Celebrating the true meaning of Advent

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Adding meaning to the festive season

Celebrating the true meaning of Advent
(Getty Premium Images)

Advent candles and calendars are traditional symbols used to celebrate the Advent. One candle is lit each week of the Advent, and an Advent calendar features 25 small doors, usually paper, with one to open on each day, revealing a holiday icon or thoughtful word.

— Debi Lilly of A Perfect Event

Every year, millions of Christians celebrate Advent as the Christmas season gets under way. Advent, which means “coming” or “arrival,” celebrates the birth of Jesus Christ. The Advent season runs for four weeks, beginning on the fourth Sunday before Christmas and continuing up to Christmas Eve.

Traditions of Advent

Celebrating the true meaning of Advent
(Thomas Northcut/Photodisc/Getty Images)

So what are the traditions of Advent? “Advent candles and calendars are traditional symbols used to celebrate the Advent,” said Debi Lilly of A Perfect Event. “One candle is lit each week of the Advent, and an Advent calendar features 25 small doors, usually paper, with one to open on each day, revealing a holiday icon or thoughtful word.”

The Advent candles each have their own meanings, as well.

In total, there are four or five candles, depending on the tradition, which represent the light of God coming into the world through the birth of his son, Jesus, according to Dennis Bratcher of the CRI/Voice Institute in “The Season of Advent: Anticipation and Hope” on the CRI/Voice Institute’s website, The Voice. They are usually displayed within an evergreen wreath, which symbolises the never-ending presence and mercy of God.

Popular tradition mandates that three of the candles are purple, the historical colour of royalty and the symbolic colour of penitence. However, some churches and parishioners opt for blue candles as a way to differentiate Advent from Lent. Another candle is pink or rose coloured to represent the joy at the approaching coming of Christ. In the traditions that use a fifth candle, often Protestant denominations, the last candle is white to represent Christ himself.

Traditionally, the candles are arranged in a circle around the wreath, with the white candle in the middle. The outer candles symbolise the waiting period leading up to the birth of Jesus Christ. Placing the white candle in the wreath’s center symbolises Christ as the light of the world.

Each Sunday of Advent, a new candle is lighted. The candles represent different aspects of the Advent story, usually in a theme or as various people in the story. For example, using a theme, Lilly says the purple or blue candle lit the first Sunday means “hope,” with the purple or blue candle lit the second Sunday meaning “love.” The pink or rose candle representing “joy” is lit the third Sunday, and the third purple or blue candle represents “peace” when it is lit the fourth Sunday. The white candle is lit on Christmas Eve or Christmas Day to represent Christ’s birth.

Essentially, every Advent celebration can be unique based on the elements of the Advent story itself. Bratcher listed several examples in “The Season of Advent: Anticipation and Hope.” After the first candle, which symbolises "hope," the next three weeks can be “Bethlehem, Shepherds, Angels,” “John the Baptist, Mary, the Magi,” or “Annunciation, Proclamation, Fulfillment.” The key is tying it back to the Advent through Scripture readings, prayers and the lighting of the candles.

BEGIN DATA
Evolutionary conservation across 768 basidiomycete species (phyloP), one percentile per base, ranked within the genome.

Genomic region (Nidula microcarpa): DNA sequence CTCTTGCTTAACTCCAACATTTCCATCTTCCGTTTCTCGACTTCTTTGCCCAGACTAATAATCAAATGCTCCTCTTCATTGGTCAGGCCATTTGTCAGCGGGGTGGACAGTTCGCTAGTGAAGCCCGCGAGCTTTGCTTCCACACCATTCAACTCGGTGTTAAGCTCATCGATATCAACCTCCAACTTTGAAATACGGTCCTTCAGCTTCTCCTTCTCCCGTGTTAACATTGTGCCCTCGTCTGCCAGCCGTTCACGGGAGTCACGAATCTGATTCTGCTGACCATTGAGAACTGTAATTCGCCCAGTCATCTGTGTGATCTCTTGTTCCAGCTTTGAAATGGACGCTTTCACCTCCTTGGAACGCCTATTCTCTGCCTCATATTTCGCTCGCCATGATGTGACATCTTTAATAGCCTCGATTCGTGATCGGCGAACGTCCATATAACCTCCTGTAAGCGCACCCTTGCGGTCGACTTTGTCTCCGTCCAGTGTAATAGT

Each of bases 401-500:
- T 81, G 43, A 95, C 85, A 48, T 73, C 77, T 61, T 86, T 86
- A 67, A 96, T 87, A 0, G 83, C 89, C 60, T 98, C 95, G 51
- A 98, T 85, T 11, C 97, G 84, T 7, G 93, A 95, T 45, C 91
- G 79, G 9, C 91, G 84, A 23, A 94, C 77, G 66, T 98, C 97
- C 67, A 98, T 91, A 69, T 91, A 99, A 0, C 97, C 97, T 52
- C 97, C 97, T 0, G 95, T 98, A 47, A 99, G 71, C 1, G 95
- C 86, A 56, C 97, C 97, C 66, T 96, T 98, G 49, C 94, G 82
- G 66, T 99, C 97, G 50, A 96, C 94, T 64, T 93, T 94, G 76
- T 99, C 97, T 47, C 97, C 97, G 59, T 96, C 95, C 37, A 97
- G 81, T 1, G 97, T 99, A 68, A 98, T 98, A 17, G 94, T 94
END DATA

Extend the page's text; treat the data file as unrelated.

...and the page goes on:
Celebrating Advent can take place each night of the four-week period. For instance, you light the first candle on the first Sunday. Each night thereafter, you light the same candle and have a short devotional, Scripture reading and prayer. On the second Sunday, you light the first and the second candles. Again, during the following week, you light these candles followed by the devotional, Scripture reading and prayer. Follow this same pattern through the end of Advent.

Making your own Advent wreath is a simple process. Lilly recommends placing an evergreen wreath flat on a table and then setting the advent candles in candle holders, which are placed in a circle in the wreath’s center. You can then personalise it for your family.

“I love to add ribbon accents to the wreath together with my family,” said Lilly. “Give each family member a length of ribbon to tie into bows. Tuck each bow into the wreath to add colour, texture and personality. Pine cones or sparkly Christmas ornaments are another fast, easy and colourful accent to tuck into the wreath.”

Hanging evergreens

Celebrating the true meaning of Advent
(Evan Sklar/Botanica/Getty Images)

Another aspect of Advent is that many people decorate with evergreens, which are seen as symbols of eternal life. Including this Advent tradition also is easy.

“We love to add collections of candles on top of the mantle with fresh pine branches accented with ‘family’ bows and ribbons,” said Lilly. “Pine cones and ornaments are also easily grouped and tucked into the branches and add accents of colour and sparkle to the mantle.”

Tie your decor together by incorporating various tabletop containers with similar items to those on the mantle. “I love to fill glass apothecary jars and oversize trifle bowls or glass bowls with ornaments or metallic-painted pine cones (think copper, silver and/or gold) or even colourful Christmas cookies for fun, long-lasting holiday designs,” said Lilly.

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